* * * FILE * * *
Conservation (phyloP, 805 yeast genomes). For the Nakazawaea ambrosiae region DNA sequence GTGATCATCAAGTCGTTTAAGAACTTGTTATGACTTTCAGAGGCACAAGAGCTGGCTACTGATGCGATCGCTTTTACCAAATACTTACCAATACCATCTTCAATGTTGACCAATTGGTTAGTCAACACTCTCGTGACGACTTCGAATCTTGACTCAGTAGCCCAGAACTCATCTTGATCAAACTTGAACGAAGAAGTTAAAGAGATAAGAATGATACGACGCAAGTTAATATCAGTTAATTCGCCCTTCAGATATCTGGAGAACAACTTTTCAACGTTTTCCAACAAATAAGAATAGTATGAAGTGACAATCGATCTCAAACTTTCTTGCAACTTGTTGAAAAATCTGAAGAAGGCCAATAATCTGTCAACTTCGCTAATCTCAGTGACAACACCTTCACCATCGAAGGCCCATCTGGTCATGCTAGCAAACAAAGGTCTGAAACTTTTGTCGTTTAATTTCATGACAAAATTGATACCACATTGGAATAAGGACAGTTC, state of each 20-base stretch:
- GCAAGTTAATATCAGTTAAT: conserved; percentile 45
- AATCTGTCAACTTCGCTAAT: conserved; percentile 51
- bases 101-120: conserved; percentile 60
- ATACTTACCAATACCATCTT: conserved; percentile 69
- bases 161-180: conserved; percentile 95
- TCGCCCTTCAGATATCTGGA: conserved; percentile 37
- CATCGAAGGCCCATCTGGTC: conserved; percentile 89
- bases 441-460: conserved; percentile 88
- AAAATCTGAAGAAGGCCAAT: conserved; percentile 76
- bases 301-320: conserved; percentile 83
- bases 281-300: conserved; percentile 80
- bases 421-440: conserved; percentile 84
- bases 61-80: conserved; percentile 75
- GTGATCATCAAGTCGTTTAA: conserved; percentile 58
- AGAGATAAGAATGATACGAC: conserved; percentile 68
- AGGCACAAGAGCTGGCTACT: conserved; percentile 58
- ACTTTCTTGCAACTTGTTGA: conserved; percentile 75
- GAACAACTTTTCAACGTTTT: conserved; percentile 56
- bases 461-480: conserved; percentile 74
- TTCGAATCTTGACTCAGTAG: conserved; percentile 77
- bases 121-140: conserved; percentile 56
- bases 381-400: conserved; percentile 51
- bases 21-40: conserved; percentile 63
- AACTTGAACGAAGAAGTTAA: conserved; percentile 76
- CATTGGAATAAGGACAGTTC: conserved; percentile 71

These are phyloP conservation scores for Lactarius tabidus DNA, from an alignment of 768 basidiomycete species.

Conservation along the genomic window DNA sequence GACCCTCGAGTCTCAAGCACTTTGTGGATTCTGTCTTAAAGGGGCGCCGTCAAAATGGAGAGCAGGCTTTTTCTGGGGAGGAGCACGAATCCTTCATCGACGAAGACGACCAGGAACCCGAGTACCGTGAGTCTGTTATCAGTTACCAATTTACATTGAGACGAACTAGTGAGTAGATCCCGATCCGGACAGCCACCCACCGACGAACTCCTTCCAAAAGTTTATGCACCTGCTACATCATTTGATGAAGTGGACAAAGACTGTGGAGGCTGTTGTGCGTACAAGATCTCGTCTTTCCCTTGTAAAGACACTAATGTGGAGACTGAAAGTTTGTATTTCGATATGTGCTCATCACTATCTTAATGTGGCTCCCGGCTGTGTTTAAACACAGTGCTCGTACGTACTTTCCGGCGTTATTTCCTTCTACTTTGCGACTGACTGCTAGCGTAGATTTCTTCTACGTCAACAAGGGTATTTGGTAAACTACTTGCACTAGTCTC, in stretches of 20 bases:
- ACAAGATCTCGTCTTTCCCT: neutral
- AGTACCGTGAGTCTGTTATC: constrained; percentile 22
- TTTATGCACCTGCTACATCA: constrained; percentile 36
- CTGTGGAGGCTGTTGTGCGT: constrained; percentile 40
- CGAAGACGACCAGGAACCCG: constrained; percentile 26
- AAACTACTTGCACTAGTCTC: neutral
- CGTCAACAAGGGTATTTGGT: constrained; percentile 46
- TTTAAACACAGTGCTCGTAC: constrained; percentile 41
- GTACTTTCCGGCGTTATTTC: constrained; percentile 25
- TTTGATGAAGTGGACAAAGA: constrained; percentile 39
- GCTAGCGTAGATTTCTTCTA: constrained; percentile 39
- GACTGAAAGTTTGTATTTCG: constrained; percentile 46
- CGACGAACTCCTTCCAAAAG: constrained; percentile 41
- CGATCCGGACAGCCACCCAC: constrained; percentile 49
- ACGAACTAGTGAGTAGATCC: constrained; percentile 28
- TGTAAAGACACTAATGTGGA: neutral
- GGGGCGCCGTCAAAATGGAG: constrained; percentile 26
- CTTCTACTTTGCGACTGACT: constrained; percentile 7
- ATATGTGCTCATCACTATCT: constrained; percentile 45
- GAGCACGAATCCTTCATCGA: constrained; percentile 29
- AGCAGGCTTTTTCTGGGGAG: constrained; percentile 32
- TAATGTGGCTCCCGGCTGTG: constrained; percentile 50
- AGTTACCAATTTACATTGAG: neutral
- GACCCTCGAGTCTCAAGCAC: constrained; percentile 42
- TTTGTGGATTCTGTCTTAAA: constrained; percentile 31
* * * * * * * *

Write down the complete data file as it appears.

Conservation (phyloP, 805 yeast genomes). For the Nakazawaea ambrosiae region DNA sequence GTGATCATCAAGTCGTTTAAGAACTTGTTATGACTTTCAGAGGCACAAGAGCTGGCTACTGATGCGATCGCTTTTACCAAATACTTACCAATACCATCTTCAATGTTGACCAATTGGTTAGTCAACACTCTCGTGACGACTTCGAATCTTGACTCAGTAGCCCAGAACTCATCTTGATCAAACTTGAACGAAGAAGTTAAAGAGATAAGAATGATACGACGCAAGTTAATATCAGTTAATTCGCCCTTCAGATATCTGGAGAACAACTTTTCAACGTTTTCCAACAAATAAGAATAGTATGAAGTGACAATCGATCTCAAACTTTCTTGCAACTTGTTGAAAAATCTGAAGAAGGCCAATAATCTGTCAACTTCGCTAATCTCAGTGACAACACCTTCACCATCGAAGGCCCATCTGGTCATGCTAGCAAACAAAGGTCTGAAACTTTTGTCGTTTAATTTCATGACAAAATTGATACCACATTGGAATAAGGACAGTTC, state of each 20-base stretch:
- GCAAGTTAATATCAGTTAAT: conserved; percentile 45
- AATCTGTCAACTTCGCTAAT: conserved; percentile 51
- bases 101-120: conserved; percentile 60
- ATACTTACCAATACCATCTT: conserved; percentile 69
- bases 161-180: conserved; percentile 95
- TCGCCCTTCAGATATCTGGA: conserved; percentile 37
- CATCGAAGGCCCATCTGGTC: conserved; percentile 89
- bases 441-460: conserved; percentile 88
- AAAATCTGAAGAAGGCCAAT: conserved; percentile 76
- bases 301-320: conserved; percentile 83
- bases 281-300: conserved; percentile 80
- bases 421-440: conserved; percentile 84
- bases 61-80: conserved; percentile 75
- GTGATCATCAAGTCGTTTAA: conserved; percentile 58
- AGAGATAAGAATGATACGAC: conserved; percentile 68
- AGGCACAAGAGCTGGCTACT: conserved; percentile 58
- ACTTTCTTGCAACTTGTTGA: conserved; percentile 75
- GAACAACTTTTCAACGTTTT: conserved; percentile 56
- bases 461-480: conserved; percentile 74
- TTCGAATCTTGACTCAGTAG: conserved; percentile 77
- bases 121-140: conserved; percentile 56
- bases 381-400: conserved; percentile 51
- bases 21-40: conserved; percentile 63
- AACTTGAACGAAGAAGTTAA: conserved; percentile 76
- CATTGGAATAAGGACAGTTC: conserved; percentile 71

These are phyloP conservation scores for Lactarius tabidus DNA, from an alignment of 768 basidiomycete species.

Conservation along the genomic window DNA sequence GACCCTCGAGTCTCAAGCACTTTGTGGATTCTGTCTTAAAGGGGCGCCGTCAAAATGGAGAGCAGGCTTTTTCTGGGGAGGAGCACGAATCCTTCATCGACGAAGACGACCAGGAACCCGAGTACCGTGAGTCTGTTATCAGTTACCAATTTACATTGAGACGAACTAGTGAGTAGATCCCGATCCGGACAGCCACCCACCGACGAACTCCTTCCAAAAGTTTATGCACCTGCTACATCATTTGATGAAGTGGACAAAGACTGTGGAGGCTGTTGTGCGTACAAGATCTCGTCTTTCCCTTGTAAAGACACTAATGTGGAGACTGAAAGTTTGTATTTCGATATGTGCTCATCACTATCTTAATGTGGCTCCCGGCTGTGTTTAAACACAGTGCTCGTACGTACTTTCCGGCGTTATTTCCTTCTACTTTGCGACTGACTGCTAGCGTAGATTTCTTCTACGTCAACAAGGGTATTTGGTAAACTACTTGCACTAGTCTC, in stretches of 20 bases:
- ACAAGATCTCGTCTTTCCCT: neutral
- AGTACCGTGAGTCTGTTATC: constrained; percentile 22
- TTTATGCACCTGCTACATCA: constrained; percentile 36
- CTGTGGAGGCTGTTGTGCGT: constrained; percentile 40
- CGAAGACGACCAGGAACCCG: constrained; percentile 26
- AAACTACTTGCACTAGTCTC: neutral
- CGTCAACAAGGGTATTTGGT: constrained; percentile 46
- TTTAAACACAGTGCTCGTAC: constrained; percentile 41
- GTACTTTCCGGCGTTATTTC: constrained; percentile 25
- TTTGATGAAGTGGACAAAGA: constrained; percentile 39
- GCTAGCGTAGATTTCTTCTA: constrained; percentile 39
- GACTGAAAGTTTGTATTTCG: constrained; percentile 46
- CGACGAACTCCTTCCAAAAG: constrained; percentile 41
- CGATCCGGACAGCCACCCAC: constrained; percentile 49
- ACGAACTAGTGAGTAGATCC: constrained; percentile 28
- TGTAAAGACACTAATGTGGA: neutral
- GGGGCGCCGTCAAAATGGAG: constrained; percentile 26
- CTTCTACTTTGCGACTGACT: constrained; percentile 7
- ATATGTGCTCATCACTATCT: constrained; percentile 45
- GAGCACGAATCCTTCATCGA: constrained; percentile 29
- AGCAGGCTTTTTCTGGGGAG: constrained; percentile 32
- TAATGTGGCTCCCGGCTGTG: constrained; percentile 50
- AGTTACCAATTTACATTGAG: neutral
- GACCCTCGAGTCTCAAGCAC: constrained; percentile 42
- TTTGTGGATTCTGTCTTAAA: constrained; percentile 31